The Magazine


Jun 14, 1999, Vol. 4, No. 37 • By DENNIS PRAGER
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LAST FALL, AFTER SERVING THIRTEEN YEARS as the dean of the Harvard University Divinity School, Ronald F. Thiemann resigned. The reason has just been made public.

Harvard president Neil L. Rudenstine asked for the resignation. According to Joe Wrinn, a university spokesman, the Harvard president was told that Dean Thiemann had pornographic images on his computer. The dean had apparently asked computer technicians to supply him with a bigger computer hard drive, and the technicians, transferring files, found the images.

All parties to the issue note that none of the images were of minors. There is not the slightest suggestion that the dean ever acted improperly toward a female, whether student or employee. Indeed there is not the slightest suggestion that he ever did anything improper at all. This Harvard University dean was told to give up his position because of what he looked at, not what he did.

We have entered an era that is beyond what George Orwell imagined in Nineteen Eighty-Four: a time wherein the fantasy life of citizens is monitored by authorities.

Those who defend Harvard's position argue as follows:

(1) Thiemann was the dean of the divinity school, from whom different behavior is expected than from the dean of any other school. Had he been the dean of, let us say, the business school, he would not have been asked to resign.

(2) Any man who consumes pornography is a misogynist or, at the very least, regards women as less than human (as sexual objects) and is unworthy of a position of moral or other authority.

(3) The computer with the pornographic images was owned by Harvard University and therefore should not have been used for private purposes.

There are a number of problems with the first argument. One is that it misrepresents the task of the contemporary school of divinity. Unlike seminaries, which seek to inculcate a religion in their students, divinity schools teach their students about religion, just as schools of business teach about business and schools of education teach about education. Indeed, there are students and faculty at schools of divinity who believe in no religion or are even atheists.

It is true that Dean Thiemann is an ordained Lutheran minister, but that is only of concern to the Lutheran church. If it wishes to defrock a minister who has viewed pornography, that is its business and its prerogative. Religions are free to make any rules they want for their clergy. However, to the best of the public's knowledge, the Lutheran church has taken no steps toward punishing Pastor Thiemann, let alone removing him.

Harvard University clearly deems the private viewing of pornography more worthy of punishment than does the Lutheran church. I have long argued that contemporary liberalism serves for many of its adherents as a secular fundamentalist religion, and here is an example of that.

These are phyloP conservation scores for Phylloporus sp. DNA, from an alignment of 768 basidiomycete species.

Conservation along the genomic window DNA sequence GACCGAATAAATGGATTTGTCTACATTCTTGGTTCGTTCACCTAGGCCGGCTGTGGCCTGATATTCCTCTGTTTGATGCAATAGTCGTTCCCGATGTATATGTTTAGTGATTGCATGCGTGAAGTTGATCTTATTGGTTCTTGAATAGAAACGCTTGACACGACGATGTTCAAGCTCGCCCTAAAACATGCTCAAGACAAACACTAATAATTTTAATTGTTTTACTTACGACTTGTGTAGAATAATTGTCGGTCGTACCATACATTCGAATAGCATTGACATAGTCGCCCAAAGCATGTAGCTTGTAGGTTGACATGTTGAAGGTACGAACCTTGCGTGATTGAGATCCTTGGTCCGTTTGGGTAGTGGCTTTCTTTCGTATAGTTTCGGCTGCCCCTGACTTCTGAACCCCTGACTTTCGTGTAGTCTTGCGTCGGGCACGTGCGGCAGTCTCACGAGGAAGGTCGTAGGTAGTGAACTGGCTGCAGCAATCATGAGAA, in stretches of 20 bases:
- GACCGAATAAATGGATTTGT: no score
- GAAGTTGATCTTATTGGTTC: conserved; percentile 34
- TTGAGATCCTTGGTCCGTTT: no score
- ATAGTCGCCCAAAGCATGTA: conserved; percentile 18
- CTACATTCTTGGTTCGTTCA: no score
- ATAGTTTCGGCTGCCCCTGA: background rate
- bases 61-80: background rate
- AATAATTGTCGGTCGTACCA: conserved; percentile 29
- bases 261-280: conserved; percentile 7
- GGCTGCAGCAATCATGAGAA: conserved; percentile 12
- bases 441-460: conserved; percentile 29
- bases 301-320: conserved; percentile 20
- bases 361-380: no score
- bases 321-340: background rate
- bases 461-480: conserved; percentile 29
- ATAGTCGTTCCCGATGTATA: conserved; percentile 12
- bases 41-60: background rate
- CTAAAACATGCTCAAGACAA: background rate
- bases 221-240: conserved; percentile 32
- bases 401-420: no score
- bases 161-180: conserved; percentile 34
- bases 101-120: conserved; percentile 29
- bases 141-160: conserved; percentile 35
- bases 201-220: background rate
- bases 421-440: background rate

If Thiemann had been dean of another of its schools, would Harvard have ignored his pictures? Not likely. The Harvard feminists who protested against Dean Thiemann after they learned about the pornography -- and who intimidate most universities' administrators -- would have protested just as strongly against any other dean. The protesters' argument was not that Thiemann was the dean of a religious institution (which he was not), but that he engaged in a form of misogyny by consuming pornography. No politically correct college -- which unfortunately means almost no college -- has a president who will say the truth: that it is none of our business what legal pictures a man looks at in private, and that there is no correlation between viewing pornography and woman-hating. A university president who admitted that would be out of office before he could say "Catharine MacKinnon."

This brings us to the second and most important argument -- that men who use pornography demean women, or regard them as second-class beings, or simply harbor some conscious or unconscious hatred of them.

Those who make this argument either know very little about men's sexuality or are afraid of male heterosexuality (which is understandable -- it can be frightening) and therefore demonize it. The plain fact of life is that normal and honorable heterosexual men enjoy looking at partially clad and naked women. I feel a bit silly having to write in a publication read by college graduates what my unschooled grandmother knew. But the denial of unpleasant realities is one of the features of the highly educated at the end of the twentieth century.

Enjoying looking at pictures of naked women no more means a heterosexual man loathes women or wants them demeaned than looking at pictures of naked men means a homosexual man loathes men or wants them demeaned. In fact, it means absolutely nothing.